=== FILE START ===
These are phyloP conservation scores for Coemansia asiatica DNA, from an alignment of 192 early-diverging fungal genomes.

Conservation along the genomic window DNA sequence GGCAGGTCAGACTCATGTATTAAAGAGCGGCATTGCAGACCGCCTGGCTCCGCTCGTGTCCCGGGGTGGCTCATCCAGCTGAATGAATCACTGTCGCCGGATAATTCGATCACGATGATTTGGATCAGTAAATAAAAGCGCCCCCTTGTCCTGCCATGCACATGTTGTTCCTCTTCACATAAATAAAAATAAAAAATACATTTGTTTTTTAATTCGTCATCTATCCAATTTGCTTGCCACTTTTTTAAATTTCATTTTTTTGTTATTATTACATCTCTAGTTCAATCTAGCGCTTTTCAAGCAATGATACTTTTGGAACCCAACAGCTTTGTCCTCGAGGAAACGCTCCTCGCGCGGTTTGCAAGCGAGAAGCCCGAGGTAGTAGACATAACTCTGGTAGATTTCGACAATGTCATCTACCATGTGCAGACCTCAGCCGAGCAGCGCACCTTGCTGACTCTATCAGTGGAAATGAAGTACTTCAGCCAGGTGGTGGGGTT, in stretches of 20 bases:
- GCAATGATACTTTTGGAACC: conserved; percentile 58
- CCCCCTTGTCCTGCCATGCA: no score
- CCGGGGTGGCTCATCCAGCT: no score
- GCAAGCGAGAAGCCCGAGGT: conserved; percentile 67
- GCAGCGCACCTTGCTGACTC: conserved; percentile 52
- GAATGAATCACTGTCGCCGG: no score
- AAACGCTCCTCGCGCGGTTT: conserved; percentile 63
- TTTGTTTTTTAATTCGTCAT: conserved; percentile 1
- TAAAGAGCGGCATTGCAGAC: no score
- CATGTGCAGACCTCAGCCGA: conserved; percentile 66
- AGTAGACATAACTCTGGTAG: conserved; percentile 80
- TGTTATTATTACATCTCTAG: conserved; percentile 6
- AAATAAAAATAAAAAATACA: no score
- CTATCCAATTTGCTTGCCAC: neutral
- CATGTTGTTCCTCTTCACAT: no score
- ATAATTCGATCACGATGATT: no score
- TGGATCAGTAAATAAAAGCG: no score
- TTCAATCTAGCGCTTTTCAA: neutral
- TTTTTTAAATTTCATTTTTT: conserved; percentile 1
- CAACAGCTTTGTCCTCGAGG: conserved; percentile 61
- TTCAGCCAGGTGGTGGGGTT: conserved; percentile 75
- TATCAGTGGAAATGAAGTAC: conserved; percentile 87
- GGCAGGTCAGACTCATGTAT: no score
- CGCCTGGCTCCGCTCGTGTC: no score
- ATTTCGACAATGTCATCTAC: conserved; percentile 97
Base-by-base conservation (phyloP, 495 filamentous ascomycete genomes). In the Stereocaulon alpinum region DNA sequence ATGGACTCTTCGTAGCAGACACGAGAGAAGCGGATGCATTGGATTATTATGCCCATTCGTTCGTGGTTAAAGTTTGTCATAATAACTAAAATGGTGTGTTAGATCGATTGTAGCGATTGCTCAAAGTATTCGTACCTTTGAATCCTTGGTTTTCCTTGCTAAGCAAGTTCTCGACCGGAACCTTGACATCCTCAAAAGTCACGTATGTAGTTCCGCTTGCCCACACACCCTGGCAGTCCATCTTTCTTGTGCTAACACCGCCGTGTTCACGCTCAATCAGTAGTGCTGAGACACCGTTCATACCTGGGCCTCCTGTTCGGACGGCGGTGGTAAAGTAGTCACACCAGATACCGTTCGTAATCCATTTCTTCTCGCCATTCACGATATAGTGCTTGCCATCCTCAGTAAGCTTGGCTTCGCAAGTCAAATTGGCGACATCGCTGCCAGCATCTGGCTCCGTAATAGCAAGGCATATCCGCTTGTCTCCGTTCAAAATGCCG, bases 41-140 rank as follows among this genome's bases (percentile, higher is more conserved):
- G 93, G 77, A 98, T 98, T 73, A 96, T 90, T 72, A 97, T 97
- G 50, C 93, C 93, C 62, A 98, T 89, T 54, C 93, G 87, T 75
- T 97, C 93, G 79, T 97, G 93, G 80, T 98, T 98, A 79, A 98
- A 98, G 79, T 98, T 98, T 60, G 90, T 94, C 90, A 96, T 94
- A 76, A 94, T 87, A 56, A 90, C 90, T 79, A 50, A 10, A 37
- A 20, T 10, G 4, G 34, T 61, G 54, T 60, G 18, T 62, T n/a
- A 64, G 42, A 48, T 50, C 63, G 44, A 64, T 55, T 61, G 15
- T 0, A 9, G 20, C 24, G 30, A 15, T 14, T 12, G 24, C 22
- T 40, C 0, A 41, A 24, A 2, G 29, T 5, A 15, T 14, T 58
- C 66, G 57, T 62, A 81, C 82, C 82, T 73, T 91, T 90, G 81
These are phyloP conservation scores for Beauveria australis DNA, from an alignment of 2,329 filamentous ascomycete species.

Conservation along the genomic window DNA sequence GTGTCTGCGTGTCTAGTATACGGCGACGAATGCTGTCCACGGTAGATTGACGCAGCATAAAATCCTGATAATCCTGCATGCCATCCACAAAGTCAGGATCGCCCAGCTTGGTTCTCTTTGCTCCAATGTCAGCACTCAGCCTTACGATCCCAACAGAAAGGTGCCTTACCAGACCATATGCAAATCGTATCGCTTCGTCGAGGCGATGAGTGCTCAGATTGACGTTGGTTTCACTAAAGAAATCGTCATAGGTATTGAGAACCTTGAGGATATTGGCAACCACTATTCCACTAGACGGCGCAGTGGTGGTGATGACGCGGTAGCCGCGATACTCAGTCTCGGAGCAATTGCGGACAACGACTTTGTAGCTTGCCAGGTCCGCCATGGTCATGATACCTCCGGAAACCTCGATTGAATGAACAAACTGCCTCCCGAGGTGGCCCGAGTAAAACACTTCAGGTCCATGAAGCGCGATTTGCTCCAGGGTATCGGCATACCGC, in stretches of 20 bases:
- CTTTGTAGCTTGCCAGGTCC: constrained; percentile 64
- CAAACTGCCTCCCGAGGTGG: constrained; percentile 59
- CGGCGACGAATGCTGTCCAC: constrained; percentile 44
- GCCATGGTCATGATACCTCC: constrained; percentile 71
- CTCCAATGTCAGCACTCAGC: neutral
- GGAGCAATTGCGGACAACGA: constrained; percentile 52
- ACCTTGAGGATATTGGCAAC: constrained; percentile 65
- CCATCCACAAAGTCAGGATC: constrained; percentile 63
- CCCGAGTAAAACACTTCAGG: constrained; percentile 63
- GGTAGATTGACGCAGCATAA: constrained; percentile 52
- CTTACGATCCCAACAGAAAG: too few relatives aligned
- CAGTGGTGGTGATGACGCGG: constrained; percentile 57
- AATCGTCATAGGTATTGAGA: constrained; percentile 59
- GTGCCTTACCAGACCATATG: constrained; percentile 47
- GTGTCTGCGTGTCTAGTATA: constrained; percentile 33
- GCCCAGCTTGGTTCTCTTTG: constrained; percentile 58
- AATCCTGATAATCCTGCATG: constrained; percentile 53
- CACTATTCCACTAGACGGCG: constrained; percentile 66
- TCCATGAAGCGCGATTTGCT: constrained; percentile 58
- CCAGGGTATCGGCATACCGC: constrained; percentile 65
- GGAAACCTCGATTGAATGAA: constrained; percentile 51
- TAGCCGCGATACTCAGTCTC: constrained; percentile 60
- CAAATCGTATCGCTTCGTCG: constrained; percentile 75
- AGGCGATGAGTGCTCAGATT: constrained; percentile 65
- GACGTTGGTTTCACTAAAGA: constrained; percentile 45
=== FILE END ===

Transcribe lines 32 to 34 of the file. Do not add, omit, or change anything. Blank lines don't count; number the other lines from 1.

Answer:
- A 98, G 79, T 98, T 98, T 60, G 90, T 94, C 90, A 96, T 94
- A 76, A 94, T 87, A 56, A 90, C 90, T 79, A 50, A 10, A 37
- A 20, T 10, G 4, G 34, T 61, G 54, T 60, G 18, T 62, T n/a